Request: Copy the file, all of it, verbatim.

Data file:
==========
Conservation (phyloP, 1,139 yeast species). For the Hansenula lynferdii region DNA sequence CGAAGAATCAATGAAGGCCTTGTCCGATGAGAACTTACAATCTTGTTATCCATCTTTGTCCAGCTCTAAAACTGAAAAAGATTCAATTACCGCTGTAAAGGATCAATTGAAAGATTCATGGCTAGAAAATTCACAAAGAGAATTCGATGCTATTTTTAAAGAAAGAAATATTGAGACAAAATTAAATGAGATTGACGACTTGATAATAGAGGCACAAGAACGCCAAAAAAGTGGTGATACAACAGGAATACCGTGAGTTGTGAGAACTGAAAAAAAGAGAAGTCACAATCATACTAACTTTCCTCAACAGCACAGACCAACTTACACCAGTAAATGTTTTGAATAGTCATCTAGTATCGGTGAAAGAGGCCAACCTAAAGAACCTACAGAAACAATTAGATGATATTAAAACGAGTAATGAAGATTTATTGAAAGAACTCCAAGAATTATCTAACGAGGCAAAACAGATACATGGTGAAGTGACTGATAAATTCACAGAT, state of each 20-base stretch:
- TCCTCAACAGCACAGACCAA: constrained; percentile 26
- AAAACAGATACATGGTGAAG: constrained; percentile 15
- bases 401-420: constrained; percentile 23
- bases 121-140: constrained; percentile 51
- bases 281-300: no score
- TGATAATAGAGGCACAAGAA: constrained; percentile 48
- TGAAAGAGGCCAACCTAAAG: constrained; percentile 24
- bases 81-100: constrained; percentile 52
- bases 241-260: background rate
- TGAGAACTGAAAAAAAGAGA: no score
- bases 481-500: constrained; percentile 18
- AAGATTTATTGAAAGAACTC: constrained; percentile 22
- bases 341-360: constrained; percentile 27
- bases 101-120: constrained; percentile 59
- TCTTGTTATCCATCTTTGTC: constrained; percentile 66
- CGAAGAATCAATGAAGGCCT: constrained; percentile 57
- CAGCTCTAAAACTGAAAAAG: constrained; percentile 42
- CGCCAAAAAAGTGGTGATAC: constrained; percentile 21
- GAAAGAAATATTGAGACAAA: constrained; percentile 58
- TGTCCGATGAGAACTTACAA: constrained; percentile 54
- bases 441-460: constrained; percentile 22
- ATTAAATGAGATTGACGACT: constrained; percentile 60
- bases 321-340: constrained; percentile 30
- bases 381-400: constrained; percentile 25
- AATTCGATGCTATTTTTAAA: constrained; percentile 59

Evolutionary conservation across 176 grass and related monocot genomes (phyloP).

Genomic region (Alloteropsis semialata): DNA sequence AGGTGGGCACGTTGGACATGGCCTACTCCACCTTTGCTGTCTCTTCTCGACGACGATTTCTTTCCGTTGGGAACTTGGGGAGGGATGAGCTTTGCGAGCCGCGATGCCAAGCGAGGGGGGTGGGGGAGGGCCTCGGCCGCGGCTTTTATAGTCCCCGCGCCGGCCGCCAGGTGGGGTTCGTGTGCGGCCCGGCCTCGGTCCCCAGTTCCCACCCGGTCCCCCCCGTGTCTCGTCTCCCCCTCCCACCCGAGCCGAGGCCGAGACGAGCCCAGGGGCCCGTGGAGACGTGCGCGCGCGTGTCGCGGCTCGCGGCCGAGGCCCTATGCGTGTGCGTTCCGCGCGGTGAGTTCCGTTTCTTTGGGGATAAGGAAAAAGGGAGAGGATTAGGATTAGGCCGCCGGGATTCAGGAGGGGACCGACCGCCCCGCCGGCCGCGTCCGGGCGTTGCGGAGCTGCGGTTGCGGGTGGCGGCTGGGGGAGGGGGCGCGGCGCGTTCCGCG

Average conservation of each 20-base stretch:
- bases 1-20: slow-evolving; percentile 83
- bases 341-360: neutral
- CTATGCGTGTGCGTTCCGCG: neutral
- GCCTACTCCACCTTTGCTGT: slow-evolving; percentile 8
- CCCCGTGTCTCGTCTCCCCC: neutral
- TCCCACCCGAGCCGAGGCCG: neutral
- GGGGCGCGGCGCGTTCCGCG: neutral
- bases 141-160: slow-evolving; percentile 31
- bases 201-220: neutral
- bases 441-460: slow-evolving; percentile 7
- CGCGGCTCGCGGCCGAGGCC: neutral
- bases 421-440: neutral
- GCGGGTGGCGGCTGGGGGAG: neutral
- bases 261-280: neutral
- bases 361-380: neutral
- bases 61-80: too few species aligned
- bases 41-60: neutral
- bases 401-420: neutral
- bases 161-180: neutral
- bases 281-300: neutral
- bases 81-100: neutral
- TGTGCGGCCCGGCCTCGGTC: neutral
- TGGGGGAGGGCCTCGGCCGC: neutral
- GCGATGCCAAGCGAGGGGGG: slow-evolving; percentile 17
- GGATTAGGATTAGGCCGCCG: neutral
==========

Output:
Conservation (phyloP, 1,139 yeast species). For the Hansenula lynferdii region DNA sequence CGAAGAATCAATGAAGGCCTTGTCCGATGAGAACTTACAATCTTGTTATCCATCTTTGTCCAGCTCTAAAACTGAAAAAGATTCAATTACCGCTGTAAAGGATCAATTGAAAGATTCATGGCTAGAAAATTCACAAAGAGAATTCGATGCTATTTTTAAAGAAAGAAATATTGAGACAAAATTAAATGAGATTGACGACTTGATAATAGAGGCACAAGAACGCCAAAAAAGTGGTGATACAACAGGAATACCGTGAGTTGTGAGAACTGAAAAAAAGAGAAGTCACAATCATACTAACTTTCCTCAACAGCACAGACCAACTTACACCAGTAAATGTTTTGAATAGTCATCTAGTATCGGTGAAAGAGGCCAACCTAAAGAACCTACAGAAACAATTAGATGATATTAAAACGAGTAATGAAGATTTATTGAAAGAACTCCAAGAATTATCTAACGAGGCAAAACAGATACATGGTGAAGTGACTGATAAATTCACAGAT, state of each 20-base stretch:
- TCCTCAACAGCACAGACCAA: constrained; percentile 26
- AAAACAGATACATGGTGAAG: constrained; percentile 15
- bases 401-420: constrained; percentile 23
- bases 121-140: constrained; percentile 51
- bases 281-300: no score
- TGATAATAGAGGCACAAGAA: constrained; percentile 48
- TGAAAGAGGCCAACCTAAAG: constrained; percentile 24
- bases 81-100: constrained; percentile 52
- bases 241-260: background rate
- TGAGAACTGAAAAAAAGAGA: no score
- bases 481-500: constrained; percentile 18
- AAGATTTATTGAAAGAACTC: constrained; percentile 22
- bases 341-360: constrained; percentile 27
- bases 101-120: constrained; percentile 59
- TCTTGTTATCCATCTTTGTC: constrained; percentile 66
- CGAAGAATCAATGAAGGCCT: constrained; percentile 57
- CAGCTCTAAAACTGAAAAAG: constrained; percentile 42
- CGCCAAAAAAGTGGTGATAC: constrained; percentile 21
- GAAAGAAATATTGAGACAAA: constrained; percentile 58
- TGTCCGATGAGAACTTACAA: constrained; percentile 54
- bases 441-460: constrained; percentile 22
- ATTAAATGAGATTGACGACT: constrained; percentile 60
- bases 321-340: constrained; percentile 30
- bases 381-400: constrained; percentile 25
- AATTCGATGCTATTTTTAAA: constrained; percentile 59

Evolutionary conservation across 176 grass and related monocot genomes (phyloP).

Genomic region (Alloteropsis semialata): DNA sequence AGGTGGGCACGTTGGACATGGCCTACTCCACCTTTGCTGTCTCTTCTCGACGACGATTTCTTTCCGTTGGGAACTTGGGGAGGGATGAGCTTTGCGAGCCGCGATGCCAAGCGAGGGGGGTGGGGGAGGGCCTCGGCCGCGGCTTTTATAGTCCCCGCGCCGGCCGCCAGGTGGGGTTCGTGTGCGGCCCGGCCTCGGTCCCCAGTTCCCACCCGGTCCCCCCCGTGTCTCGTCTCCCCCTCCCACCCGAGCCGAGGCCGAGACGAGCCCAGGGGCCCGTGGAGACGTGCGCGCGCGTGTCGCGGCTCGCGGCCGAGGCCCTATGCGTGTGCGTTCCGCGCGGTGAGTTCCGTTTCTTTGGGGATAAGGAAAAAGGGAGAGGATTAGGATTAGGCCGCCGGGATTCAGGAGGGGACCGACCGCCCCGCCGGCCGCGTCCGGGCGTTGCGGAGCTGCGGTTGCGGGTGGCGGCTGGGGGAGGGGGCGCGGCGCGTTCCGCG

Average conservation of each 20-base stretch:
- bases 1-20: slow-evolving; percentile 83
- bases 341-360: neutral
- CTATGCGTGTGCGTTCCGCG: neutral
- GCCTACTCCACCTTTGCTGT: slow-evolving; percentile 8
- CCCCGTGTCTCGTCTCCCCC: neutral
- TCCCACCCGAGCCGAGGCCG: neutral
- GGGGCGCGGCGCGTTCCGCG: neutral
- bases 141-160: slow-evolving; percentile 31
- bases 201-220: neutral
- bases 441-460: slow-evolving; percentile 7
- CGCGGCTCGCGGCCGAGGCC: neutral
- bases 421-440: neutral
- GCGGGTGGCGGCTGGGGGAG: neutral
- bases 261-280: neutral
- bases 361-380: neutral
- bases 61-80: too few species aligned
- bases 41-60: neutral
- bases 401-420: neutral
- bases 161-180: neutral
- bases 281-300: neutral
- bases 81-100: neutral
- TGTGCGGCCCGGCCTCGGTC: neutral
- TGGGGGAGGGCCTCGGCCGC: neutral
- GCGATGCCAAGCGAGGGGGG: slow-evolving; percentile 17
- GGATTAGGATTAGGCCGCCG: neutral